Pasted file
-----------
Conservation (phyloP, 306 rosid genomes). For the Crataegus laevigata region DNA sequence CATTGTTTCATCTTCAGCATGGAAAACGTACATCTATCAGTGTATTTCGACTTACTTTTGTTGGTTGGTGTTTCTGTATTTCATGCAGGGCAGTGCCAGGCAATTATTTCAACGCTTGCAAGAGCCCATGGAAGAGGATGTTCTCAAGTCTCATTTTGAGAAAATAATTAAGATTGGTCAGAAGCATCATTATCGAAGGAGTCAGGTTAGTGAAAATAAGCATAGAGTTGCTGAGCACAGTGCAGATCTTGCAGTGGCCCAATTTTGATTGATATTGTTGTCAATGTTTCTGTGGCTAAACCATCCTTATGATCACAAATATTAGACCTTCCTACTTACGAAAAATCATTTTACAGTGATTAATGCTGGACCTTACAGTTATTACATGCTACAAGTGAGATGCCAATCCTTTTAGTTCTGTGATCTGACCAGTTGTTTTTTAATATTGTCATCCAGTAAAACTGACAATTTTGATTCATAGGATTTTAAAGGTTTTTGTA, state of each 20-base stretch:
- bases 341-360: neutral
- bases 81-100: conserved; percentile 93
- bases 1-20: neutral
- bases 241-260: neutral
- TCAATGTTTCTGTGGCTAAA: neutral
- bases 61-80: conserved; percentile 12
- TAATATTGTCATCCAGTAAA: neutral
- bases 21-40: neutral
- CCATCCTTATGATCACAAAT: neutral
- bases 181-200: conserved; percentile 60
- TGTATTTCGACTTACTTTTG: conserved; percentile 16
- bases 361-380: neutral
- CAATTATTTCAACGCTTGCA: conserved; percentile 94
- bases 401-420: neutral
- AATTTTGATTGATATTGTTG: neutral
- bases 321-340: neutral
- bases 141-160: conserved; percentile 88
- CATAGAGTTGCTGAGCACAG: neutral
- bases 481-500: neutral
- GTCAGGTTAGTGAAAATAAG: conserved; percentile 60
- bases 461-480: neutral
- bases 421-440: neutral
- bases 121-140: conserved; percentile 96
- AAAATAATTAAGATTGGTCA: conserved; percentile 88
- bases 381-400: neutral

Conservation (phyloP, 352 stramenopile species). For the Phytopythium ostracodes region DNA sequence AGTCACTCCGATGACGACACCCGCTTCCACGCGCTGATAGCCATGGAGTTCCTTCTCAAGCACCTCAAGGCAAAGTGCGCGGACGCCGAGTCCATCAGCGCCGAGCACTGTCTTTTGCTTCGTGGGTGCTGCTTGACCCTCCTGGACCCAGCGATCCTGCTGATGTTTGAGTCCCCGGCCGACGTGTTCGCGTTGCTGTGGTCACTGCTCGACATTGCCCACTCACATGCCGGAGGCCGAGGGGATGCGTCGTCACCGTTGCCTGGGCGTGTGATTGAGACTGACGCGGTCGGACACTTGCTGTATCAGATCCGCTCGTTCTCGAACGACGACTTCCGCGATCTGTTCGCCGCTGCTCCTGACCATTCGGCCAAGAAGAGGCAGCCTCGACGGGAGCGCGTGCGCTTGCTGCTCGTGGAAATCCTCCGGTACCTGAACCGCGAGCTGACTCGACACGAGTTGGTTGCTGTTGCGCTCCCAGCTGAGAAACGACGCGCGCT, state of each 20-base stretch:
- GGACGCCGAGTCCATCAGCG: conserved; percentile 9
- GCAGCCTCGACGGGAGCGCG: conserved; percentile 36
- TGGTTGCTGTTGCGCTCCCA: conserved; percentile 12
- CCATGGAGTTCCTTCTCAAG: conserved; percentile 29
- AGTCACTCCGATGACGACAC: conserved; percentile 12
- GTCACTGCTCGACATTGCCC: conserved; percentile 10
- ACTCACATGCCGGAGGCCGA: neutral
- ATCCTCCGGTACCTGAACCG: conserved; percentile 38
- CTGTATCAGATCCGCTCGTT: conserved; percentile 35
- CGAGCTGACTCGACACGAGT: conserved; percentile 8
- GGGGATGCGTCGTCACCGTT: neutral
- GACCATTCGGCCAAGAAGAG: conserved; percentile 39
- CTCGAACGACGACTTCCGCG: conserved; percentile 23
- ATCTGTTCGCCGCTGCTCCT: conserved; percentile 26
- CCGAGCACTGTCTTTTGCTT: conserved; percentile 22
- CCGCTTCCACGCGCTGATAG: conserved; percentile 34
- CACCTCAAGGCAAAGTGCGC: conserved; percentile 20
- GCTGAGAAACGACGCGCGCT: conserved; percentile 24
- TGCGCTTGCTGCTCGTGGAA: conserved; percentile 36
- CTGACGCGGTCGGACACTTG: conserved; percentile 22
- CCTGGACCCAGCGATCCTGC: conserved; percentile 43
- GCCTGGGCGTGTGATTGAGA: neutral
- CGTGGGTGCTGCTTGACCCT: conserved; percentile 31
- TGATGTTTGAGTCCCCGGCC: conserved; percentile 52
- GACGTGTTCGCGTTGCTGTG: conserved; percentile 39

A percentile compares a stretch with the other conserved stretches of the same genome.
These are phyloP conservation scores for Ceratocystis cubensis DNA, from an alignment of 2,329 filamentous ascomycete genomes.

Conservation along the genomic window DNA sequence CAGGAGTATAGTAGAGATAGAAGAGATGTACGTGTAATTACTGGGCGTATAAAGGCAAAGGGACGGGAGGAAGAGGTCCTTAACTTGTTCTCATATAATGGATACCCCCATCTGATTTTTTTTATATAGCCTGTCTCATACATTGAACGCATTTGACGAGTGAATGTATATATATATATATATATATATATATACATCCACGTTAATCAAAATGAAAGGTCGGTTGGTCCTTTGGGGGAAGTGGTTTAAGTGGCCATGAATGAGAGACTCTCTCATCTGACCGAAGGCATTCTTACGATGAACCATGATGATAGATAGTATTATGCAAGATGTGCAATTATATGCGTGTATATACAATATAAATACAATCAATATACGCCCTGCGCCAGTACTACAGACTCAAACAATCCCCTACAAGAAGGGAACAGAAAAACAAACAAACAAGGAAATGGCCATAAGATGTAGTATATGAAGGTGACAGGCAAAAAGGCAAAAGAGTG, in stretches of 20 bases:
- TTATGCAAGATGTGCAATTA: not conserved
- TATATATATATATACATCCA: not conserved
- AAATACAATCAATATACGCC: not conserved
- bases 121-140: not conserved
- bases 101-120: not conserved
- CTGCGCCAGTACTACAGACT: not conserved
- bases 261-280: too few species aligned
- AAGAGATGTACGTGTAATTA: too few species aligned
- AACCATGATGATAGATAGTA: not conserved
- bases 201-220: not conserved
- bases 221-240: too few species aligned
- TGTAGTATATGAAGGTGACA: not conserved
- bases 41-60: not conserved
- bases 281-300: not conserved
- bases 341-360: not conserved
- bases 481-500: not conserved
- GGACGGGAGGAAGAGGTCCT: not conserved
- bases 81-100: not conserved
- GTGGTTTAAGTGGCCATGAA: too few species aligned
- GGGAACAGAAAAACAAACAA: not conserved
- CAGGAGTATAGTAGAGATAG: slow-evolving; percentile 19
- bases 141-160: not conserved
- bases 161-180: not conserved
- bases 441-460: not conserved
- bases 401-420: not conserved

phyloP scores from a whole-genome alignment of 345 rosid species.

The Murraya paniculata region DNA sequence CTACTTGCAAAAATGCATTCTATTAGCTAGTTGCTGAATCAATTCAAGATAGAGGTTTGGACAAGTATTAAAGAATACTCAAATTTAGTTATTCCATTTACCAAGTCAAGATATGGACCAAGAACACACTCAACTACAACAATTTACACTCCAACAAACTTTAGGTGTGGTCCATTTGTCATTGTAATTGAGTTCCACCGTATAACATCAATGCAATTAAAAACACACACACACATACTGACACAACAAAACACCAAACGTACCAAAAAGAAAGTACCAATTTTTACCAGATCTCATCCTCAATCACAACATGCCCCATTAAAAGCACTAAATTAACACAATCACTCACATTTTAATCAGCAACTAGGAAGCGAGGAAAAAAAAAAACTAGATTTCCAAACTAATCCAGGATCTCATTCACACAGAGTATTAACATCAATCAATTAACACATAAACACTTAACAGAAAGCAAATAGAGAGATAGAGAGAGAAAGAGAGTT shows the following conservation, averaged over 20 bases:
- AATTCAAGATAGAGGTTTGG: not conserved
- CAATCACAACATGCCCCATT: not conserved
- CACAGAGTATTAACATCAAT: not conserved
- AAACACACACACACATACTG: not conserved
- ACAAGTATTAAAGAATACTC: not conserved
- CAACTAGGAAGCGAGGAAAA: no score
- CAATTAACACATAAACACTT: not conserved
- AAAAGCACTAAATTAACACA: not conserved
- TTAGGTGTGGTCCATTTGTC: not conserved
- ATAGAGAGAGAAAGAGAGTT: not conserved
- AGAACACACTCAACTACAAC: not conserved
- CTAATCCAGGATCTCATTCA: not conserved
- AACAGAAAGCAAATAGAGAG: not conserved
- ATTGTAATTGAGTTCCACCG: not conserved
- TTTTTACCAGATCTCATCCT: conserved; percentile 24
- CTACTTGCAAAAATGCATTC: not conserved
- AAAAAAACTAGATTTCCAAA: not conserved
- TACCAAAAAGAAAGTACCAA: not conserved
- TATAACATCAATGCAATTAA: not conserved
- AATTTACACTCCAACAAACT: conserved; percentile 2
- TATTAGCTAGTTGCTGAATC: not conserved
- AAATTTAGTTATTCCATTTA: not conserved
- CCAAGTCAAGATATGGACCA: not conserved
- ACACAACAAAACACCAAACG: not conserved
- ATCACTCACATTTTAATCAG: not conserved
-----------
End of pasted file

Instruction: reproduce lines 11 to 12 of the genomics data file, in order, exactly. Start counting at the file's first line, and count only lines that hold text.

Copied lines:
- bases 181-200: conserved; percentile 60
- TGTATTTCGACTTACTTTTG: conserved; percentile 16